Vaucluse House, Sydney, Australia
Situated in Sydney, Australia, Vaucluse House is one of the few historic properties still surrounded with its original gardens and woodlands, found in Australia dating from the 19th Century.
The plot on which Vaucluse House stands was bought by explorer, barrister and politician William Charles Wentworth in 1827. Together with his wife Sarah they developed Vaucluse House and its estate to be one of the few Gothic Revival style properties of its period in Australia.
Vaucluse House has been a museum for over 100 years and its interiors are celebrated as being one of the finest colonial interiors found in Australia.
The Drawing Room Restoration
In May 2015 Humphries Weaving were approached by Sydney Living Museum to weave a 19th Century style crimson damask for The Drawing Room of Vaucluse House. There was no pictorial evidence or inventory of the room and so the only detail obtained was from a House Sale advertisement. The furniture was described as ‘elaborately carved rosewood’ upholstered in crimson damask.
The re decoration of the room required damask in an appropriate design, style, colour and quality. Humphries Weaving had several past projects of the period and so offered choices of authentic designs. The general feeling was for a compact pattern and so after much deliberation, the ‘Barnston’ design, taken from the furniture of the South Drawing Room at Blickling Hall, Norfolk was chosen for the project. Historically correct, the pattern motif was reversed and half dropped and so was accurately re-drawn from documented evidence of Blickling Hall, in the Humphries Weaving studio.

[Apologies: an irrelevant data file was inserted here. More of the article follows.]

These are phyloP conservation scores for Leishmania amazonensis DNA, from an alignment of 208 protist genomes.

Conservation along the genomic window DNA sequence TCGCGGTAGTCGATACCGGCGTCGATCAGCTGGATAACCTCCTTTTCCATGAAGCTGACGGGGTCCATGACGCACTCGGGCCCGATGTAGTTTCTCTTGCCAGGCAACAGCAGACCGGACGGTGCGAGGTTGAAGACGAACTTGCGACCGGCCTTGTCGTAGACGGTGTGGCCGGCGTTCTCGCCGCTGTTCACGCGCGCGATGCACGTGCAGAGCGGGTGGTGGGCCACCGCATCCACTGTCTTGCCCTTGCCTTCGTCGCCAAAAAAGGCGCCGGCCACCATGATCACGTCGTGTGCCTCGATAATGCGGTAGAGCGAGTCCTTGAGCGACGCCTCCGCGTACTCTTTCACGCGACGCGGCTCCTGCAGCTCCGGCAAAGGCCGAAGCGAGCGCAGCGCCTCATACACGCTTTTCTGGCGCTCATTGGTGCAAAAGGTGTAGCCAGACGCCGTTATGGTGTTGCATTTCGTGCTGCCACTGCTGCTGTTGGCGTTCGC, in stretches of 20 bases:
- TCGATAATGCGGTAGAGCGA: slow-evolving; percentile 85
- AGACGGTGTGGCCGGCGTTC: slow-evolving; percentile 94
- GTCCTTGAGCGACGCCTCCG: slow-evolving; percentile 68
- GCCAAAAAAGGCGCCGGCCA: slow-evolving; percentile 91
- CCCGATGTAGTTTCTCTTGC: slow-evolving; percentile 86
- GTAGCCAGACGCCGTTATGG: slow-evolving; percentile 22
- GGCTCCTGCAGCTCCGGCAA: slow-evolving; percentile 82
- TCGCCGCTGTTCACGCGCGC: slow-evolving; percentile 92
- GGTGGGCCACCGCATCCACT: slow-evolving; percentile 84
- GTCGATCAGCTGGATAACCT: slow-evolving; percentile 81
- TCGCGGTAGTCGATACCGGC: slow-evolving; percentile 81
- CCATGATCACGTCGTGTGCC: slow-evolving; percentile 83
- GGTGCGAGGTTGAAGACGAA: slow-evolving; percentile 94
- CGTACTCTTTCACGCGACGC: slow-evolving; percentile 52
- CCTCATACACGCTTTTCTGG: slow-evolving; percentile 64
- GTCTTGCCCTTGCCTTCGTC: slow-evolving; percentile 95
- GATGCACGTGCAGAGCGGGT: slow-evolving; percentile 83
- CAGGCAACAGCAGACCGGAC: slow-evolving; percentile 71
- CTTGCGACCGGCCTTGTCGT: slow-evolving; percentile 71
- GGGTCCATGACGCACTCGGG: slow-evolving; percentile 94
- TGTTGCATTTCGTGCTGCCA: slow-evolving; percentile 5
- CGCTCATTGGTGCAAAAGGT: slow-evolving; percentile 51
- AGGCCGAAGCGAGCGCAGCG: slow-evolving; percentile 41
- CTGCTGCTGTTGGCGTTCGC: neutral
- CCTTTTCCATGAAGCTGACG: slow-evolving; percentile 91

With very little information on colour available from Vaucluse House, Humphries Weaving delved into their archive of 19th Century colour and sent 5 swatches of red correct of the period to Sydney Living Museums for their consideration. The colour chosen was a particularly bright crimson taken from the window drapes in the Drawing Room at Osborne House, Isle of Wight. The period of the colour and decoration of Osborne House matched that of Vaucluse House. The quality of the damask needed to have some wear ability and the silk and cotton mix was a popular construction of the period. The cotton warp provides longevity and the silk weft gives the lustre.
The crimson silk and cotton damask woven by Humphries Weaving was used in the upholstery of the furniture and drapes and can be seen at the Vaucluse House museum from April 2017.
Project reference: 2640